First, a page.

Cool Globes Chicago Veggie Face – Photo Courtesy: John LeGear
I don’t know of anyone who has experienced a major cleansing and thereafter wishes to go back to their old eating habits and lifestyle. As I mentioned yesterday, my taste buds have been awakened to a point where sugar and refined foods don’t even taste good anymore. I believe that a clean inner ecology means a clear mind and a fresh perspective.
Ridding our bodies of toxins means that eventually we will feel more energy and less aches, pains and stress. I’m still on the road to complete detox, and it is also opening me up to the time and labor that goes into growing, distributing and preparing truly healthy organic foods. I feel that if we want to make real health a valid option for the world, we need to make healthy food more accessible. But, like everything else, activism begins at home.
Doing Our Share
Apparently, I’m a day late with this environmental message. Yesterday was Blog Action Day, where bloggers from around the world posted their views on environment and global warming. In the last year, the extent of my environmental consciousness has been recycling “most” of my recyclables, and trying to remember to turn off the lights when I wasn’t using them. You can’t do everything at once. But, once you get a grip on your inner health, you can realize that the only way to remain healthy is to create a healthy environment.
Banana Island is a blog managed by a family of raw vegans. Yesterday, they posted very simple instructions for composting at home. This is something almost any of us can do to reduce waste or even create a healthy foundation for growing your own herbs and vegetables.
A new friend of ours showed me how to make simple compost bins. We have had problems with varmints in our bins, and stopped composting all together. When I visited her home recently, she showed me several plastic boxes sitting around her yard. They are protected from rats and mice, can be shaken instead of turned, and are simple and inexpensive. We already had the plastic storage boxes, which I was planning to give to Goodwill in our plastic purge. We came home, followed her instructions, and in less than 15 minutes, we were back in the composting business.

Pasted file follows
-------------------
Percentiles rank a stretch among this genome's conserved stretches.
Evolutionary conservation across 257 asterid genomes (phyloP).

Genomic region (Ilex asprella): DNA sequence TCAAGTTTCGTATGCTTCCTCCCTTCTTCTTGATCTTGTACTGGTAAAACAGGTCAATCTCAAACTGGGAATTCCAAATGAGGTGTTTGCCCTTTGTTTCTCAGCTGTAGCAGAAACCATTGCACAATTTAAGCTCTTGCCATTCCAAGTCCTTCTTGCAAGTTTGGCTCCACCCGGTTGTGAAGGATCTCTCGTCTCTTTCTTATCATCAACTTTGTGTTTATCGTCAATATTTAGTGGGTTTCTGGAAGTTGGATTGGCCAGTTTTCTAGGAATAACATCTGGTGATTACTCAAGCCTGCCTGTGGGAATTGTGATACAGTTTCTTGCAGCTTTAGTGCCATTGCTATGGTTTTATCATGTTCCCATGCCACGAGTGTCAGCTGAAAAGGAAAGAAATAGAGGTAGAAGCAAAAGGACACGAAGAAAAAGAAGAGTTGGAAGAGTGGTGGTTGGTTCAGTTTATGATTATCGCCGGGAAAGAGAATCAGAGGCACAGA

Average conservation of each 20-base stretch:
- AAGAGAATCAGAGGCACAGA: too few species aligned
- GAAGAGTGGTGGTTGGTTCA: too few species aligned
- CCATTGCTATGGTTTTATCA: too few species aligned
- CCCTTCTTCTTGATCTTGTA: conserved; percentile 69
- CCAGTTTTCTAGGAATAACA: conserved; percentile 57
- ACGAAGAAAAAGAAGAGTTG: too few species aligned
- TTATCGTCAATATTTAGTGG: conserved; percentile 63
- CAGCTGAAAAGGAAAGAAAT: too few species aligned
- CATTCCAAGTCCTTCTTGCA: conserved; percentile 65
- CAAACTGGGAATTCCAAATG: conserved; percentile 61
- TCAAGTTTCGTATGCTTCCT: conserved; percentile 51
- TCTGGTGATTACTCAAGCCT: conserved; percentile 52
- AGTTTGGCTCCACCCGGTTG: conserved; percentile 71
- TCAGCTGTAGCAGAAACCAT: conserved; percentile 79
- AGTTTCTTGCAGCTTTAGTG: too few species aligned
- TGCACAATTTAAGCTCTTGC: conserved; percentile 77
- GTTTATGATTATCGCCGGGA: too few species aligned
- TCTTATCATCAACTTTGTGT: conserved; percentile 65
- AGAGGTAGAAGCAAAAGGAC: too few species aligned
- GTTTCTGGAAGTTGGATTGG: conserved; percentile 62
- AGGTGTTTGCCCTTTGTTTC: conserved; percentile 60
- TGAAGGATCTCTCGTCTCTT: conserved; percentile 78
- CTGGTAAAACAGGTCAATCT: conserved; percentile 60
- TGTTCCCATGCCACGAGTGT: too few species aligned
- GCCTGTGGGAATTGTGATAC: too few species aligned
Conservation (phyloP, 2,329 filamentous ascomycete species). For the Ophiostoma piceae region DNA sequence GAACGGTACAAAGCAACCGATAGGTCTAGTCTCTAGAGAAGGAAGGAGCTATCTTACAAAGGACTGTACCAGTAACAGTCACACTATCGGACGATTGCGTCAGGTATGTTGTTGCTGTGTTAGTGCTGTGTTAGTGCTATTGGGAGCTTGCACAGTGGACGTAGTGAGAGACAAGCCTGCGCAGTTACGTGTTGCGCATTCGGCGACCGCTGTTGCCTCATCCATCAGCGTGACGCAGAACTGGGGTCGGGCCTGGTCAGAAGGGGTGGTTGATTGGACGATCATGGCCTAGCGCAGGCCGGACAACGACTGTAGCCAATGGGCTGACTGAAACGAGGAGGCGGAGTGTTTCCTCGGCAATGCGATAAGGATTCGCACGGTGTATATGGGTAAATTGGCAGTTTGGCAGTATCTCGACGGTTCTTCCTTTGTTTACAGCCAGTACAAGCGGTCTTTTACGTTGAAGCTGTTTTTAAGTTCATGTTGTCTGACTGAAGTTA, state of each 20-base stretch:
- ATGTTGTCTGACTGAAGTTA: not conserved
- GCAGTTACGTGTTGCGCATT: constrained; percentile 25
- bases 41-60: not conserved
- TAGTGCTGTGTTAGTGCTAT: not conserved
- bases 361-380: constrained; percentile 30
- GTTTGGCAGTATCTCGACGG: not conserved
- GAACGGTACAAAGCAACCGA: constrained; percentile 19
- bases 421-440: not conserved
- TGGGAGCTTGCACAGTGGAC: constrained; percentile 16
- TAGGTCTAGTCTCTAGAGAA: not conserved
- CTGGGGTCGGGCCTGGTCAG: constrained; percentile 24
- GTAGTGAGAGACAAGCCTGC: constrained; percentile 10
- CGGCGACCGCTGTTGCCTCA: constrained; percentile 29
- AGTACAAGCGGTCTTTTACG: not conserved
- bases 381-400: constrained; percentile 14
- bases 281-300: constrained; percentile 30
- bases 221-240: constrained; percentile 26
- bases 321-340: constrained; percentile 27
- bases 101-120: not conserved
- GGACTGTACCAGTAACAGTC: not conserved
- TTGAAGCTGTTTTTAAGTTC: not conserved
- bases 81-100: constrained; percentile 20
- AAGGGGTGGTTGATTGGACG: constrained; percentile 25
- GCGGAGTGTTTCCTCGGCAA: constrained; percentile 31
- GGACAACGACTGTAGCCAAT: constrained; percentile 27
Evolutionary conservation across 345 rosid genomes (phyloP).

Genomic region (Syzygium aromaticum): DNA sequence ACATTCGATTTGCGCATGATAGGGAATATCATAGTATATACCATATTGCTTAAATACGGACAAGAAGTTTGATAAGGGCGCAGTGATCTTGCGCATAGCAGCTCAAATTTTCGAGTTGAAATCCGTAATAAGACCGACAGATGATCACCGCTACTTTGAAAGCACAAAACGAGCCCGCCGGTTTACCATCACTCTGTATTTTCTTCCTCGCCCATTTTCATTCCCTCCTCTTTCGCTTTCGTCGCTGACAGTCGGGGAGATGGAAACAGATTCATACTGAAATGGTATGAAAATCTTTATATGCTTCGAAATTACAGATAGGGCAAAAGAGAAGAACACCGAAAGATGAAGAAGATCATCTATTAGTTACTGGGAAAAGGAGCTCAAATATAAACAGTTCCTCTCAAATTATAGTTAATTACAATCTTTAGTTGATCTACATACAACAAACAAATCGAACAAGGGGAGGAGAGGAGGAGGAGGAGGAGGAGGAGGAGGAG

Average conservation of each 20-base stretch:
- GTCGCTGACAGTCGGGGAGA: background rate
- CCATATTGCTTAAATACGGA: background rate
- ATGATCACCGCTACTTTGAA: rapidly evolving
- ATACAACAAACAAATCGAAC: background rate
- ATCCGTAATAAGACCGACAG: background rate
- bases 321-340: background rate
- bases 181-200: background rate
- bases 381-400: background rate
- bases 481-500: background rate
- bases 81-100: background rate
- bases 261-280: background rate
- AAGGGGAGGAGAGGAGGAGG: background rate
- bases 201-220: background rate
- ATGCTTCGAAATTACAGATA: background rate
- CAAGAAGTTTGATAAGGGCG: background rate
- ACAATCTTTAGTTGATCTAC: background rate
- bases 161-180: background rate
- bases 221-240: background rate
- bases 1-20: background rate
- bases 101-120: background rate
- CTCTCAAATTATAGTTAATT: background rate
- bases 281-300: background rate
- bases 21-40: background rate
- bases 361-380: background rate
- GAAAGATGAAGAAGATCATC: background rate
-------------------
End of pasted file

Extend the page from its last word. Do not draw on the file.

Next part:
- Drill holes around the sides and bottom of a plastic storage box.
- Place your fruit and vegetable scraps in the box.
- Take the box outside and place in a grassy part of your yard.
Voila! You are composting!
This process can be modified if you live without a yard, like I do. I am using smaller containers and placing them on my balcony. And, if you get really creative, you can use planters and hide compost in window boxes.
Any small step you can take for the sake of our outer world also helps your own health. Maybe composting is out of the question where you live. But, I’m sure that you can pass this message on to some folks who can compost at home.
I believe that it is the responsibility of those of us who are aware and educated to teach the rest of our friends how to heal themselves.
Gina Laverde is a Chicago-based writer and researcher whose expertise in natural health stems from her experiences with Body Ecology Diet, Blood Type Diet and homeopathic remedies. Gina believes that we’re in the midst of a serious world health crisis, and that the key to survival lies within our guts.